• Coincidental Broadcast: A lot of the time, the subject of the "Itchy and Scratchy" cartoon will be related to the plot of the accompanying Simpsons episode. Examples include Itchy tricking Scratchy into eating himself in "Lisa the Vegetarian," or the duo engaging in some violent hijinks in outer space in "Deep Space Homer."
  • Comedic Sociopathy: In every episode, Itchy murders Scratchy in some horrible manner just for fun. Viewers in-story invariably find it hilarious.
  • Constantly Lactating Cow: In the episode "Butter Off Dead", Itchy shoves Scratchy into a cow's mouth, and after Scratchy is digested, Itchy is somehow able milk him out through the cow as butter. Not only does the cow not appear to be nursing, but cows don't milk out what they digest in real life.
  • Corrupted Character Copy: Itchy is basically Jerry if he were a violent sociopath.
  • Cosmic Plaything: Scratchy. Even the show's incarnation of God himself sides with Itchy killing him (and even sends him to Hell for the icing on the cake).
  • Creator's Pet: Poochie, In-Universe. After mountains of hype, his premiere episode is little more than a giant shill of why kids should like him.
  • Cross-Dressing Voices: In-Universe, both Itchy & Scratchy are voiced by a woman named June Bellamy. In real life, they're voiced by Dan Castellaneta and Harry Shearer, respectively, which makes this an odd double example.
  • Cruel and Unusual Death: Scratchy suffers one Once per Episode. If he's not being chopped up into pieces, ran over or decapitated. Heck in one short he's made into sushi.
  • Damned by Faint Praise: Itchy's real creator Chester J. Lampwick wrote to Scratchy's creator Roger Meyers Sr. that he should "keep drawing. Your moxie more than makes up for your lack of talent." This is one possible reason why Meyers decided to steal Itchy...
  • Darker and Edgier: In The Dark Age of Animation, I&S appeared in the adults-only animated feature Itchy & Scratchy Meet Fritz the Cat.
  • Deader Than Dead: After Poochie is unceremoniously killed off, Krusty gleefully presents a legal affidavit that absolutely prohibits the character from ever appearing on The Itchy & Scratchy Show again.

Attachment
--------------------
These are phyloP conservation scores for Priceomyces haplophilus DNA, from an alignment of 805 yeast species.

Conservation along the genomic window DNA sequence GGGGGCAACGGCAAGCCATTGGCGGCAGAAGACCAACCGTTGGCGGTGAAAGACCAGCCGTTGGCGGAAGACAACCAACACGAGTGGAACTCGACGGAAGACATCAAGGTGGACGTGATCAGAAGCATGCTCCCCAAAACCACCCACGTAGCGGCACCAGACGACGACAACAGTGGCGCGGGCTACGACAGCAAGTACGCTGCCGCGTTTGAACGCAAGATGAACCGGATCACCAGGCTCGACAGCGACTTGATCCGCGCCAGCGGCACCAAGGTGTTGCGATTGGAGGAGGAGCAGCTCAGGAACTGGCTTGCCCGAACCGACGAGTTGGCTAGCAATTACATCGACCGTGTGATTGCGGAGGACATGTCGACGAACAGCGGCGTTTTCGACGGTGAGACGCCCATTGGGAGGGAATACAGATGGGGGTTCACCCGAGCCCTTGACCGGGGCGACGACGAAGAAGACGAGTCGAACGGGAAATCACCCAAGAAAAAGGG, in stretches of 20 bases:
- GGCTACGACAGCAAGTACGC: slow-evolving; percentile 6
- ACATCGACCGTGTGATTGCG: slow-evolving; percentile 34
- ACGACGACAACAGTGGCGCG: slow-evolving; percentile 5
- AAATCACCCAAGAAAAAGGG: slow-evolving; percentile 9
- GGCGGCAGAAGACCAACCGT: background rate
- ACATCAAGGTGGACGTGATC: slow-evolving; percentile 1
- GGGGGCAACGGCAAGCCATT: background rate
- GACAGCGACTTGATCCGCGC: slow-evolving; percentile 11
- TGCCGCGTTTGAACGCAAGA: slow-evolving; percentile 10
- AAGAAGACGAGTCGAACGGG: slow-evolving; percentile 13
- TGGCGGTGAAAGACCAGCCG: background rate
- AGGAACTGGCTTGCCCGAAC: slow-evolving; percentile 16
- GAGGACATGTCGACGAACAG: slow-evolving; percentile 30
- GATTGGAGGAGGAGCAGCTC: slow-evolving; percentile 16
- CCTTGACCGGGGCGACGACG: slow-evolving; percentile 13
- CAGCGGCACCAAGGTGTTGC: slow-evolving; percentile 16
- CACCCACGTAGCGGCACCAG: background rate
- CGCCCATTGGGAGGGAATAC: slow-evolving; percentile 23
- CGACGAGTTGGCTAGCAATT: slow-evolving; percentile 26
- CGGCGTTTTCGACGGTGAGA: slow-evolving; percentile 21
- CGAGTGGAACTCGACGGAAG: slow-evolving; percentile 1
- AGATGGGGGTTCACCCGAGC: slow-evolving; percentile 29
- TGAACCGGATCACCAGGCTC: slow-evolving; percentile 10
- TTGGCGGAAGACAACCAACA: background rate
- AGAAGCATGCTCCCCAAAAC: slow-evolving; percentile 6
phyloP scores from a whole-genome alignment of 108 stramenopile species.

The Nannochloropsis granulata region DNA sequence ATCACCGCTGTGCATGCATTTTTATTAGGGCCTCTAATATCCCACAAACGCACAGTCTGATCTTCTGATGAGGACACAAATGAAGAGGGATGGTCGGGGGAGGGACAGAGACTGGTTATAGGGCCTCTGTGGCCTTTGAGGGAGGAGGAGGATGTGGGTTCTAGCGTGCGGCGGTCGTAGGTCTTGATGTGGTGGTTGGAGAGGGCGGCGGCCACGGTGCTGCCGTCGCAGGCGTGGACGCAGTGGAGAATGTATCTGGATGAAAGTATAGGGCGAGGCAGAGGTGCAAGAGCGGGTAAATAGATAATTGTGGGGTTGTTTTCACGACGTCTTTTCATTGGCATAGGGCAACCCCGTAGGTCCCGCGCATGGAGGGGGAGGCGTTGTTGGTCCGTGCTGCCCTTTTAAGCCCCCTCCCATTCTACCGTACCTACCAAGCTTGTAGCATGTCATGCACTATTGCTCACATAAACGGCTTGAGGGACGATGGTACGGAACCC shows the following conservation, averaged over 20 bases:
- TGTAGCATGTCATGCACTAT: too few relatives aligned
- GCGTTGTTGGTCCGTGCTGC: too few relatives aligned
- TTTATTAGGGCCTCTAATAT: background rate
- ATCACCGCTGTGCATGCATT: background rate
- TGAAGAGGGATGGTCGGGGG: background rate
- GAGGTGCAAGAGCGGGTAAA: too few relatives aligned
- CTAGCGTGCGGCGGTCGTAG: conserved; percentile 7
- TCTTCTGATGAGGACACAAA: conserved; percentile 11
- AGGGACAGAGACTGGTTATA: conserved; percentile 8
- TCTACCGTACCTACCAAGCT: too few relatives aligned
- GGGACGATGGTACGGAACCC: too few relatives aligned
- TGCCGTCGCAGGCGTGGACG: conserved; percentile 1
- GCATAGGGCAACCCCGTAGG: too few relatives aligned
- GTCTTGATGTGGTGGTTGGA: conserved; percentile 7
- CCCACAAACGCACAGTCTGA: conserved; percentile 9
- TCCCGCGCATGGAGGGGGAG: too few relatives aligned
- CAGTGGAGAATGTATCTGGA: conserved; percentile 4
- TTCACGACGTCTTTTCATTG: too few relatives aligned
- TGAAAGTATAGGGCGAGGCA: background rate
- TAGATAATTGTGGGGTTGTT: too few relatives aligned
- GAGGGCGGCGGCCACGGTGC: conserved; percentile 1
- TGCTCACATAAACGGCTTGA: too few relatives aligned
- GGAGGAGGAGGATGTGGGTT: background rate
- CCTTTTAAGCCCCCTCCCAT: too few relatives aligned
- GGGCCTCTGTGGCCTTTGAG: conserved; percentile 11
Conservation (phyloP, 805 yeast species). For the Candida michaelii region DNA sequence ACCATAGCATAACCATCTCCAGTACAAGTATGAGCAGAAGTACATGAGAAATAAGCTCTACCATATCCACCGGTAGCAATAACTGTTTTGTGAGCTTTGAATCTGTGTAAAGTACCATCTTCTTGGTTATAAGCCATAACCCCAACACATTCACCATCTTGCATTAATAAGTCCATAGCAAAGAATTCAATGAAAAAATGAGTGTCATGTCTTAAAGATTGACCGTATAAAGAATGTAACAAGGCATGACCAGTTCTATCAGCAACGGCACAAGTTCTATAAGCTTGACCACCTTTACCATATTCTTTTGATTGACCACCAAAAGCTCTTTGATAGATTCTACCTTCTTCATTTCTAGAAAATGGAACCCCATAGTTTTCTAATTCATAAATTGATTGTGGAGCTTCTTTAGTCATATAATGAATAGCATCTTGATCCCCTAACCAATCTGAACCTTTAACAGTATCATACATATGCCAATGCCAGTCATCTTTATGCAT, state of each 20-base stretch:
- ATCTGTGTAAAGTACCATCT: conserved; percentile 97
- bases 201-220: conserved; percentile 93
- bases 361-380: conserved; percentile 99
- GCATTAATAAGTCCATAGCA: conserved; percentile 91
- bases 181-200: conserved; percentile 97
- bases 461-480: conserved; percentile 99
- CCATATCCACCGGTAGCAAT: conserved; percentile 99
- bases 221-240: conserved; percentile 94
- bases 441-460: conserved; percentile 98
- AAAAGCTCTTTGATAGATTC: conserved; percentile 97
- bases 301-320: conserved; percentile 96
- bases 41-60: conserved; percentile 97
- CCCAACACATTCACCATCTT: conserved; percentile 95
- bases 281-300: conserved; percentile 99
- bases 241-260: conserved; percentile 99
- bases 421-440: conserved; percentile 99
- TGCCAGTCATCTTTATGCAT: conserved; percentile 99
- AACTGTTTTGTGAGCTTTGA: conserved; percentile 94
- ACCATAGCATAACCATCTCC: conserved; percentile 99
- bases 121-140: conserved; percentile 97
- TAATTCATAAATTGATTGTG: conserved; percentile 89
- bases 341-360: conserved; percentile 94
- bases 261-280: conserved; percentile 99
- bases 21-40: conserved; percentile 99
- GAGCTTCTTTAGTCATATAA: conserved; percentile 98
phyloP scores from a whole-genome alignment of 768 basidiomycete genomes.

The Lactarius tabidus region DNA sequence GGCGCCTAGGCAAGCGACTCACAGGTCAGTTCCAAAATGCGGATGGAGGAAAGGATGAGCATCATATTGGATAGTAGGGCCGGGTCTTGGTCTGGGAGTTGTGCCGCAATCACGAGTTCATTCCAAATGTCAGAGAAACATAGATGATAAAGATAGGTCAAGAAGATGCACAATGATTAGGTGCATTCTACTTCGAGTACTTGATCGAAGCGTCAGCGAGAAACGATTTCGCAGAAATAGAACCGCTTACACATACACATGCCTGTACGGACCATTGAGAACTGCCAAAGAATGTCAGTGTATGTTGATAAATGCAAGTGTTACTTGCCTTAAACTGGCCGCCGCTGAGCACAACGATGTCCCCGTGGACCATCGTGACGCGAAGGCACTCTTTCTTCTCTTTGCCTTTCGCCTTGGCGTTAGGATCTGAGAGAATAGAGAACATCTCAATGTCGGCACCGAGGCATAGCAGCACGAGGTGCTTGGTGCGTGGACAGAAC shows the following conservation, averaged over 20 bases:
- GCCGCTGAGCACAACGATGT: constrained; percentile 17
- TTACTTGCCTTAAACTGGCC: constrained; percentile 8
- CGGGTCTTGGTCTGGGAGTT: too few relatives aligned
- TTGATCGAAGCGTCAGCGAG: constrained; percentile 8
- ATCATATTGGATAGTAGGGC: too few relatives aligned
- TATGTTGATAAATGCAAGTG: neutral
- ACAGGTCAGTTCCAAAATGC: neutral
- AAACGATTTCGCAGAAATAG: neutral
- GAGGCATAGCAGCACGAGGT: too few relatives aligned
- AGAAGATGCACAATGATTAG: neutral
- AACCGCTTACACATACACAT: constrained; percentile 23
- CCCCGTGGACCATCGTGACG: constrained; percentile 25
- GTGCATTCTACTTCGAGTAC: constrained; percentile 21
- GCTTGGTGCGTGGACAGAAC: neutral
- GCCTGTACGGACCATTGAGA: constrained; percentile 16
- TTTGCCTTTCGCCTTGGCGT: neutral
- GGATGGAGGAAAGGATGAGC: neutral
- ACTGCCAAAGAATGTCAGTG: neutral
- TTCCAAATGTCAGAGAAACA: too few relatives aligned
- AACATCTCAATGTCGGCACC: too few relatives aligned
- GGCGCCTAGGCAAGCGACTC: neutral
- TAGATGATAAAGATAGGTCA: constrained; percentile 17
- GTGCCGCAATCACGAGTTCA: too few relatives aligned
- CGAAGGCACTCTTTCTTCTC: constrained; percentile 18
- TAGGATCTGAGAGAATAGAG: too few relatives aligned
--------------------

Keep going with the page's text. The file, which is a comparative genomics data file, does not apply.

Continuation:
Blue-Haired Lawyer: This document conforms to all applicable laws and statutes.
  • Death of a Thousand Cuts: Taken Up to Eleven in Scratchtasia, where after breathing in the powdered remains of Itchies, thousands of microscopic copies of the axe-wielding mouse take form in Scratchy's arteries and hack up his insides en masse. The cat disintegrates in seconds.
  • Does This Remind You of Anything?: There's often a Shout-Out to another film or cartoon series.
  • The Dog Bites Back: In this case, The Cat Bites Back, since at least once Scratchy finally gets his revenge on Itchy.
  • Doorstop Baby: In "Foster Pussycat. Kill! Kill!", Itchy is left at Scratchy's door. Scratchy adopts Itchy, who kills and robs Scratchy.
  • Dropped a Bridge on Him: Poochie is literally yanked out of the frame under the flimsy pretext that his planet needs him. This is immediately followed by a crudely thrown together screen of text:
  • Dub Name Change: In Brazil, Itchy and Scratchy are known as Comichão e Coçadinha. The translators weren't always consistent on who is who.
  • Dude, Not Funny!: Often from Marge, though there are episodes that touch a nerve with even Bart, Lisa, and Homer, albeit usually connected with some dilemma they are undergoing at the time. An example is the episode "Lisa the Vegetarian" where Lisa doesn't laugh along with Bart (as she usually does) because "violence against animals is not funny".
  • Ear Ache: one short (Reservoir Cats) parodies the scene of Reservoir Dogs in which Mr. Blonde (Itchy) tortures the cop (Scratchy) at the rhythm of Stuck in the Middle with You, including to soak Scratchy with gasoline and the Gory Discretion Shot when the former cuts one of the ears of the latter after cutting Scratchy's ear, Quentin Tarantino appears complaining about violence being in everything and gets its head cut by Itchy. The short ends with Itchy and Scratchy parodying one scene of Pulp Fiction, dancing as the protagonists of that movie while one song of its OST plays.
  • Early Installment Weirdness:
    • In the show's history, early cartoons were fairly routine. In their first appearance – in a Tracey Ullman-era short called "The Bart Simpson Show" – Itchy places a firecracker in Scratchy's mouth; in their first series' appearance (Season 1's "There's No Disgrace Like Home"), the show is simply another "place a bomb in Scratchy's mouth and watch the explosion" cartoon. Future cartoons would be more detailed.
    • Add to that in both cartoons, Scratchy actually started the feud chasing Itchy like a traditional cat and mouse cartoon. Episodes afterwards skipped the formalities and just started with Itchy brutalizing Scratchy for kicks.
    • In-universe, "Manhattan Madness", a cartoon created entirely by Chester J. Lampwick, only features Itchy and had him visiting Manhattan to attack people. "That Happy Cat", meanwhile, is a solo Scratchy effort by Roger Myers Sr. with no plot whatsoever. Then Myers stole Itchy and his formula and used them in "Steamboat Itchy", and the rest is history.